Keene, Charles Samuel (DNB00)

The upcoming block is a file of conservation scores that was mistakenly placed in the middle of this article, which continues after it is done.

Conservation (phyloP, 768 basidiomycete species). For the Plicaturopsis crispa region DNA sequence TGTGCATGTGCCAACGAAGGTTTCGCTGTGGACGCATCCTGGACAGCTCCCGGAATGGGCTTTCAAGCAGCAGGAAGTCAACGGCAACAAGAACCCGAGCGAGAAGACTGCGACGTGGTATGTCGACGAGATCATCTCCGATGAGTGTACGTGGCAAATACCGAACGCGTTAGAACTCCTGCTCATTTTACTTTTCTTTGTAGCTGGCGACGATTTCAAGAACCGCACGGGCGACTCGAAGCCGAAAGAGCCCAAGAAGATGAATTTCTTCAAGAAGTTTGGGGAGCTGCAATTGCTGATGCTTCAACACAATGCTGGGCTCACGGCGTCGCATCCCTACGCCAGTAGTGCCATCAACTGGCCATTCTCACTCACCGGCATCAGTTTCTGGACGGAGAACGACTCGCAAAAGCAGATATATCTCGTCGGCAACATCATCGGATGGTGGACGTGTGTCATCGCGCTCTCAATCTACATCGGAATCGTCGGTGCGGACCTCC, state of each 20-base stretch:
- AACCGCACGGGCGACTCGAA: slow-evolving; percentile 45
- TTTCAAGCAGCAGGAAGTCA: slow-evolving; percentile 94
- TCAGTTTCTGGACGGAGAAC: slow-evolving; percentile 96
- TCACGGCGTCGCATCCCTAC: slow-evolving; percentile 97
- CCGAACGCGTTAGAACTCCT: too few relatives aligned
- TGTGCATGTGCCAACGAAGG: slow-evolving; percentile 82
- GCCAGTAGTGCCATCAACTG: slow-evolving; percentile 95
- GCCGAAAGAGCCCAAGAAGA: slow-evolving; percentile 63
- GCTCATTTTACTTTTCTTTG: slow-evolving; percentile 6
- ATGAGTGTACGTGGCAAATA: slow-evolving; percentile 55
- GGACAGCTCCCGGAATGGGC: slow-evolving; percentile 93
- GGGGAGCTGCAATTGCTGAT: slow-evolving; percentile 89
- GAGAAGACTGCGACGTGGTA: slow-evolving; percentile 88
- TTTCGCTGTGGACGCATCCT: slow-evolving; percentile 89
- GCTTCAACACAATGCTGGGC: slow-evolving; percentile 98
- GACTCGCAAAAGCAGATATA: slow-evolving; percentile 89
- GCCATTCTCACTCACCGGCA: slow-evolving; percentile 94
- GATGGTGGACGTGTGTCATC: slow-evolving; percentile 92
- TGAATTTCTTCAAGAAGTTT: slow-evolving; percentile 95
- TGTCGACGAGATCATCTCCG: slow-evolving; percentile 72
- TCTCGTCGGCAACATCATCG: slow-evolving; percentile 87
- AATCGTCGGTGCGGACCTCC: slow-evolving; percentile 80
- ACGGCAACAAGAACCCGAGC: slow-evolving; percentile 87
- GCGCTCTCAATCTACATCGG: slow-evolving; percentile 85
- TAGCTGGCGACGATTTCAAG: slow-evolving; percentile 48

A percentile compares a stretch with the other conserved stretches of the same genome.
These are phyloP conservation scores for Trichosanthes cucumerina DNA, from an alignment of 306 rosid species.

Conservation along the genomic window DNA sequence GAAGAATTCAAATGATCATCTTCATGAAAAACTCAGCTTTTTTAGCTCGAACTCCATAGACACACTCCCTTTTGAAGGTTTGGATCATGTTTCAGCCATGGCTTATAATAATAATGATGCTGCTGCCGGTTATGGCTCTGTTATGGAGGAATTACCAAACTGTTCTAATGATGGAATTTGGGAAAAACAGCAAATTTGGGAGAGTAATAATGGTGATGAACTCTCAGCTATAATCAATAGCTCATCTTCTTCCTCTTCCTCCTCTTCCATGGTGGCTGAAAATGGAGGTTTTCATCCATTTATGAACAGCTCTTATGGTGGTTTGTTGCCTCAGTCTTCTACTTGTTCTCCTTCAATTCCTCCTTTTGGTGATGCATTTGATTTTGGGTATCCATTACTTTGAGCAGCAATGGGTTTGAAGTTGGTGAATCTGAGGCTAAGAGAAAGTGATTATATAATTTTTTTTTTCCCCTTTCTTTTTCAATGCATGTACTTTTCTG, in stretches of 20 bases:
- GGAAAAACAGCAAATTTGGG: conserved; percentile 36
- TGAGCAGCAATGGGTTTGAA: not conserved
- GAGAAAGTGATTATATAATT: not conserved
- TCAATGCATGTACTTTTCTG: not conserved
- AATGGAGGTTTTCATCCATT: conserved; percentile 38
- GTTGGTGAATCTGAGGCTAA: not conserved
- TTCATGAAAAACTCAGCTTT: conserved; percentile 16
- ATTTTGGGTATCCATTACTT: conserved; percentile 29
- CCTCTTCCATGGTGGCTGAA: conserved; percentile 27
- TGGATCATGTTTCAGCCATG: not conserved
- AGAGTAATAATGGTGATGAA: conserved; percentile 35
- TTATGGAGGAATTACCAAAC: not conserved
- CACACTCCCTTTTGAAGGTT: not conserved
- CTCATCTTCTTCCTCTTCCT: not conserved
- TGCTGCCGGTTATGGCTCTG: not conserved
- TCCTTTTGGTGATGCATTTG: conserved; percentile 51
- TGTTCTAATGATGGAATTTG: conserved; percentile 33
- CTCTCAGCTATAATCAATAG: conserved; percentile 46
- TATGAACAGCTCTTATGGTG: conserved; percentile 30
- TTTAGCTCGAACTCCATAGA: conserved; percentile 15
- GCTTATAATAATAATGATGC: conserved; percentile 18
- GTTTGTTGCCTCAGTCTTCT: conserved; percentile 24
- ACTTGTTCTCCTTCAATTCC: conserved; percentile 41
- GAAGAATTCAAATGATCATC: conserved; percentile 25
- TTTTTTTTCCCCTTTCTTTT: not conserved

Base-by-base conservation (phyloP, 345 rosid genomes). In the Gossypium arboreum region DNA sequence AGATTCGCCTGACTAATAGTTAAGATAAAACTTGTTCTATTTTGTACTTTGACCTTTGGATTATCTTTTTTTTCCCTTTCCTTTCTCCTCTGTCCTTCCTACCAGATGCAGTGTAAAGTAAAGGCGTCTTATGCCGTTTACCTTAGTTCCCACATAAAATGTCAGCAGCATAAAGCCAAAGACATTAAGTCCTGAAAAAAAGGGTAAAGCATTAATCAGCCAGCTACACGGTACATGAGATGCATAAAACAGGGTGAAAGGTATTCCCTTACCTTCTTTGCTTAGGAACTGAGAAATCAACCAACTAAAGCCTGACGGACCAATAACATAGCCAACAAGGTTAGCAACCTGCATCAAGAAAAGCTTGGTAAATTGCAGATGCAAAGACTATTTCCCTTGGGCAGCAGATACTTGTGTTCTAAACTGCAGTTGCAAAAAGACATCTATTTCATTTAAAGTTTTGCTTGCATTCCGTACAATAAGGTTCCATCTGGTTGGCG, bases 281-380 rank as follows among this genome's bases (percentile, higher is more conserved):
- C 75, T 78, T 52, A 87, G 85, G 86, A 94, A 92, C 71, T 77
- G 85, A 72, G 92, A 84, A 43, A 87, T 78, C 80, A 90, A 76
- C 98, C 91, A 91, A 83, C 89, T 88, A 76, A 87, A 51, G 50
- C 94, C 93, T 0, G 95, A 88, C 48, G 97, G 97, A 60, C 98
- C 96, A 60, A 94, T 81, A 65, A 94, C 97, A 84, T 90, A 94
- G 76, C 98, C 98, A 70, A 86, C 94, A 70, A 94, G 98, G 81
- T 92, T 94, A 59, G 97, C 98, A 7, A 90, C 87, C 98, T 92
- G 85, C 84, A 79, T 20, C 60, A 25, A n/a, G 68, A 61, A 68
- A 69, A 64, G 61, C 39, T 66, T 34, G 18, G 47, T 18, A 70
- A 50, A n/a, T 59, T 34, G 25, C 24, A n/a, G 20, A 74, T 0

KEENE, CHARLES SAMUEL (1823–1891), humorous artist, was born in Duvals Lane, Hornsey, on 10 Aug. 1823. His father, Samuel Browne Keene of Furnival's Inn and Ipswich, was a solicitor, and died in 1838; his mother was Mary Sparrow, the daughter of John Sparrow of the Old, or Ancient, House, Ipswich, which stands in the Butter Market, and had been occupied by the Sparrow family for more than three centuries. Charles Keene was educated at the grammar school in Foundation Street, Ipswich. When he quitted it, at sixteen years of age, he came to London to enter his father's office. The law was found to be uncongenial by one whose taste for drawing was already manifest; and he was placed with Mr. Pilkington an architect, of Scotland Yard. But his bias towards art was invincible, and he quitted Mr. Pilkington to become at the age of nineteen the apprentice of Messrs. Whymper, the wood-engravers. During his five years' apprenticeship he designed the illustrations to an edition of ‘Robinson Crusoe.’ At the expiration of his apprenticeship to Messrs. Whymper, Keene worked for the ‘Illustrated London News’ and other periodicals. About 1851 he began to be employed on ‘Punch,’ his first signed drawing for that paper, an initial, appearing on 3 June 1854. He also became a member of the well-known Clipstone Street Life Academy in Fitzroy Square, and he had a studio fitted ‘with auld nick-nackets: Rusty airn caps and jinglin' jackets’ in a garret in the Strand opposite Norfolk Street. In 1859 ‘Once a Week’ was established, and Keene made designs to the stories which appeared in its pages, notably Charles Reade's ‘A Good Fight’ (the first form of ‘The Cloister and the Hearth’) and the ‘Evan Harrington’ of Mr. George Meredith. He also illustrated the ‘Caudle Lectures’ of Douglas Jerrold; and early in life he supplied most of the cuts to a book of German songs translated by H. W. Dulcken. He prepared an illustration and an initial to George Eliot's ‘Brother Jacob’ for the ‘Cornhill Magazine’ (July 1864); while eight plates and ten initial letters by him appear among the illustrations to the ‘Roundabout Papers’ in the édition de luxe of Thackeray (1879), and he also etched some plates, one of which, a view of Southwold Harbour, appeared in the ‘Etcher’ for March 1881. But the bulk of his work up to 15 Aug. 1890, when his last contribution to ‘Punch,’ ‘'Arry on the Boulevard,’ appeared, was done for that periodical, its ‘Almanack,’ and its now discontinued ‘Pocket Book.’ In 1881 a volume of his ‘Punch’ drawings appeared under the title of ‘Our People.’ From his Strand studio Keene moved to Clipstone Street, thence to Baker Street, thence to 11 Queen's Road, W., and finally to 239 King's Road, Chelsea, to which he used to walk daily from his residence in the Hammersmith Road. He died on 4 Jan. 1891, after a protracted and painful illness. His last drawing, made in October 1890 with some difficulty, was a sketch after death of his favourite dog, ‘Frau,’ or ‘Toby,’ which from age and infirmity it had become necessary to destroy. This sketch was copied in ‘Black and White’ for 21 March 1891. He was buried in Hammersmith cemetery. It was also exhibited in the same month with a large collection of Keene's later drawings at the Fine Art Society's rooms in New Bond Street. The catalogue of this exhibition, which contained an appreciative prefatory note from the pen of Mr. Claude Phillips, shows by its list of printed legends that Keene possessed a gift of epigrammatic brevity hardly second to that of Leech or Gavarni. A good portrait of him, taken in 1870 by J. D. Watson, was reproduced in the number of ‘Black and White’ above referred to. A small half-length portrait by Sir George Reid, P.R.S.A., was exhibited at the Victoria Exhibition in 1892.